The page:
Copra Chutney Powder (Chutney Podi)

One of my favorite accompaniments to dosai is chutney podi. It can be made ahead or even store-bought. While some brands are pretty good (my favorite is the coarsely ground kind from Grand Sweets, Chennai), I tasted this home-made version at my brother’s place and realised how addictive it tastes! It’s a recipe from my sister-in-law’s family. It’s super easy to make and can be stored up to two weeks. This podi does not require any sesame seed oil or ghee. You can have it as is, given that the copra is quite oily in itself.

Ingredients:

Copra/Dry coconut – 2 cups, finely grated (see note)
Garlic – 1 pod
Dry red chillies – 12
Cumin seeds – 1 tsp
Roasted Split Gram – 1/2 cup
Salt to taste
Oil

Method:

  • Blitz the copra in a food processor or grate finely and set aside
  • In a pan, dry roast the cumin seeds; allow to cool
  • In a pan, add a drop of vegetable oil and fry the dry red chillies; allow to cool
  • Combine the cumin seeds, dry red chillies and the whole garlic (cloves separated but unpeeled) and blitz them in a blender along with salt
  • Add the coconut and roasted split gram and blend again till the entire mixture is well-combined and ground well (it will not be a fine powder but a coarse one; ensure that everything is blitzed to as small a piece as possible)
  • Store in an air-tight container
  • Serve with dosai or idly

Note: I ground the copra in a food processer. And then ground it again even more finely in the mixer. If you do not have a food processor, you could grate it as finely as possible (exercise for the arms!) and then grind it in the mixer to get a finer powder. Another option is to slice the copra and then grind it in a mixer. Whatever works for you!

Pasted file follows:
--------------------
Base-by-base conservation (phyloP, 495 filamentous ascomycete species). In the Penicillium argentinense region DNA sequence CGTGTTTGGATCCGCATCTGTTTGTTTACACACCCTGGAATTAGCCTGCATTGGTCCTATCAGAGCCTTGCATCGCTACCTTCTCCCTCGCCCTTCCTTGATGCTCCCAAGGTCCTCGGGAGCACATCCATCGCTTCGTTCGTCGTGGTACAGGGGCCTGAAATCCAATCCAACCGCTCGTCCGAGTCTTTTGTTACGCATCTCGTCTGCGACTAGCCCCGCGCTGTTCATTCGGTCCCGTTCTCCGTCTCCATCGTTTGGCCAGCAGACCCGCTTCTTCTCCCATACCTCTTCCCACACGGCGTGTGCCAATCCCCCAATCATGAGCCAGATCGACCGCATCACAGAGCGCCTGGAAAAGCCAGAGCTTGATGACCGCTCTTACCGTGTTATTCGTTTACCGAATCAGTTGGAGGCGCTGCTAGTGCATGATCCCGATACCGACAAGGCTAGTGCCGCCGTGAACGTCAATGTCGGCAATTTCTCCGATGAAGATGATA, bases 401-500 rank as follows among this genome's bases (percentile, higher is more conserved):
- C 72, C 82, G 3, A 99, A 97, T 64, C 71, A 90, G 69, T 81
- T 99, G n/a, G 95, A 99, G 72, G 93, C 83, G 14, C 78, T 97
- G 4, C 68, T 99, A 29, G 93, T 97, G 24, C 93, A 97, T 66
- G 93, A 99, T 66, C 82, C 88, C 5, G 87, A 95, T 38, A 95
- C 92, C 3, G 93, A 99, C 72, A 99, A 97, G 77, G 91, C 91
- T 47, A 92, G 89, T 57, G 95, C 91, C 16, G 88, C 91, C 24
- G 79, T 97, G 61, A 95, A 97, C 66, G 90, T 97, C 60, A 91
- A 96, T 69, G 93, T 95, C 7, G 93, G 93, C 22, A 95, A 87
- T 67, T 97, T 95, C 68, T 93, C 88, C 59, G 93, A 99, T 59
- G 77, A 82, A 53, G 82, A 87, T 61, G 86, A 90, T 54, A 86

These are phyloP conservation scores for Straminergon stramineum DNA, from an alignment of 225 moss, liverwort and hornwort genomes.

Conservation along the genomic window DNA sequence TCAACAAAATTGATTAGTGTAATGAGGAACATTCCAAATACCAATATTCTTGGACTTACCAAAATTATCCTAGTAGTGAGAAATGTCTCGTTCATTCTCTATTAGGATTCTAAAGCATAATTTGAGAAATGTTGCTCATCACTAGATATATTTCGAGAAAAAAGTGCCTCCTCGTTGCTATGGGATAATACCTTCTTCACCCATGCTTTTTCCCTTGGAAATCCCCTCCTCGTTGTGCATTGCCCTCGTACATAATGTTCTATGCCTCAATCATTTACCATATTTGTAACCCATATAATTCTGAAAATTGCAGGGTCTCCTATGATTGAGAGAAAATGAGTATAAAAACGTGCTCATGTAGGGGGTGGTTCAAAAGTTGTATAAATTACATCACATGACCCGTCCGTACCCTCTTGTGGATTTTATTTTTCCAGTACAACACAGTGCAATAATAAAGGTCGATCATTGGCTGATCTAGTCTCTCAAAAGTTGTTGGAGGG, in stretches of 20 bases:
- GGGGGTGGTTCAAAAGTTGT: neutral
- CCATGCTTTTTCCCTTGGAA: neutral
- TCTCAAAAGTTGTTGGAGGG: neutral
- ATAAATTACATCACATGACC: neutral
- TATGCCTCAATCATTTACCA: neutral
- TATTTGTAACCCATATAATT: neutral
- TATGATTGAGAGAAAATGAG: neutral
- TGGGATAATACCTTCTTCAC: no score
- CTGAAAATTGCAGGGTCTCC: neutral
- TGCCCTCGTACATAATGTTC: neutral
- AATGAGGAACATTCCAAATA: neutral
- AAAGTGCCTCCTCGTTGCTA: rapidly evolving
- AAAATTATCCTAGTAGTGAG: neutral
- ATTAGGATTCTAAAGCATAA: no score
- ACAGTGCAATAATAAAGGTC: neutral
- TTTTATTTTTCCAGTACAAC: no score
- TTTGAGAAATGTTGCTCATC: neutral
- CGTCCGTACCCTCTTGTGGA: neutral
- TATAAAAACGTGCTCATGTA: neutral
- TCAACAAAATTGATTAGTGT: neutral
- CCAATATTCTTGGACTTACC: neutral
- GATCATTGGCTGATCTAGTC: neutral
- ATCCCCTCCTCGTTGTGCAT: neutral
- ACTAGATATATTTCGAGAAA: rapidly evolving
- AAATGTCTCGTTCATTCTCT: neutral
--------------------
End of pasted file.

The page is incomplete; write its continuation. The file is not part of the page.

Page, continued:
Coconut Chutney

Coconut Chutney is a staple south Indian recipe. Every household has its own version and it is crucial to a breakfast of dosai, idli or uthappam. As a child I remember spreading this chutney on a slice of bread, toasting it on a tava and then eating it with sugar. That hit of spice and sweet is yummy! Or you can stick to its more traditional use 🙂

My version is fairly simple and straight-forward. You can very easily leave out the coriander leaves, tamarind and roasted gram dal and you will still be left with a delicious chutney. 

Ingredients:

To Grind

Coconut – 1/2
Green chillies – 3
Ginger – 1 tsp, chopped
Roasted Gram dal – 2 tsp
Coriander leaves – 1/3 cup, chopped
Tamarind – 1 cm piece
Salt to taste

To Temper

Mustard seeds – 1/2 tsp
Cumin seeds – 1/2 tsp
Urad dal – 1 tsp
Dry red chillies – 2
Curry leaves – 4
Oil

Method:

  • Grind all the ingredients mentioned under ‘To Grind’
  • Add enough water till you get a thick chutney consistency or more if you prefer it to be watery
  • Transfer to a clean container 
  • In a kadai, heat oil and add mustard seeds
  • Once they crackle, add cumin seeds, ural dal, dry red chillies and curry leaves
  • Add to the chutney and mix